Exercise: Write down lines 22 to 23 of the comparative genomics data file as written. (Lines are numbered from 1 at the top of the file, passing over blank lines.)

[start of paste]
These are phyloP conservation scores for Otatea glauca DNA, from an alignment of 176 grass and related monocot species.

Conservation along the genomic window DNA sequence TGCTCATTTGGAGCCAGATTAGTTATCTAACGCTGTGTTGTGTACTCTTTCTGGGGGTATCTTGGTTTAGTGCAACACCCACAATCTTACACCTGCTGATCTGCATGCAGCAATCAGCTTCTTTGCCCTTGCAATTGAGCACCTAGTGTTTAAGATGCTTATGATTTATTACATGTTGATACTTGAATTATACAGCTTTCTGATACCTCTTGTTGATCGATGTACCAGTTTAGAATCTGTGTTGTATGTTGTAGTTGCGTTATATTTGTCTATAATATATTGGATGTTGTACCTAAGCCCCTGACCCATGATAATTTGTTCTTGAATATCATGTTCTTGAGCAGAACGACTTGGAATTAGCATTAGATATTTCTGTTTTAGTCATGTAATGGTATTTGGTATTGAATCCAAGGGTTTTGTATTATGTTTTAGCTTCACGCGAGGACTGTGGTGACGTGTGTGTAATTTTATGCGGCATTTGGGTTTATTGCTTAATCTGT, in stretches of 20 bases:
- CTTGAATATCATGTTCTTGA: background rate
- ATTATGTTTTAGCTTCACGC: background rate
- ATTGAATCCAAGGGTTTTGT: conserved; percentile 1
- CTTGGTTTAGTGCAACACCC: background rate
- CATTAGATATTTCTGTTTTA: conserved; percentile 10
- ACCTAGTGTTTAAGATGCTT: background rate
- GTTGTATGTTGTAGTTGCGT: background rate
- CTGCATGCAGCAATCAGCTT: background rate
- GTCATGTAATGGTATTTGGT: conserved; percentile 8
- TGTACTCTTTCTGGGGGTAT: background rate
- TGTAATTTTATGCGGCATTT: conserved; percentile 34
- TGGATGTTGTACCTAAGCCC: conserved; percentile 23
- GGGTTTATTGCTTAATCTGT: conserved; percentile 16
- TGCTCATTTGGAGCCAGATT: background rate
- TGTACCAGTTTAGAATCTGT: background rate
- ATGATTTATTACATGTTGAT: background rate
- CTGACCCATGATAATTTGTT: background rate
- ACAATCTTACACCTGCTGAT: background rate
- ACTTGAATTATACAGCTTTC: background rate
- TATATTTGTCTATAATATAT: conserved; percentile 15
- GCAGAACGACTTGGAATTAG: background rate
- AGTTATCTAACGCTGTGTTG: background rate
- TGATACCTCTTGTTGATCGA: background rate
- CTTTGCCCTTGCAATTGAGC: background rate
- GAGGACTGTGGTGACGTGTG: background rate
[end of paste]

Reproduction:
- TATATTTGTCTATAATATAT: conserved; percentile 15
- GCAGAACGACTTGGAATTAG: background rate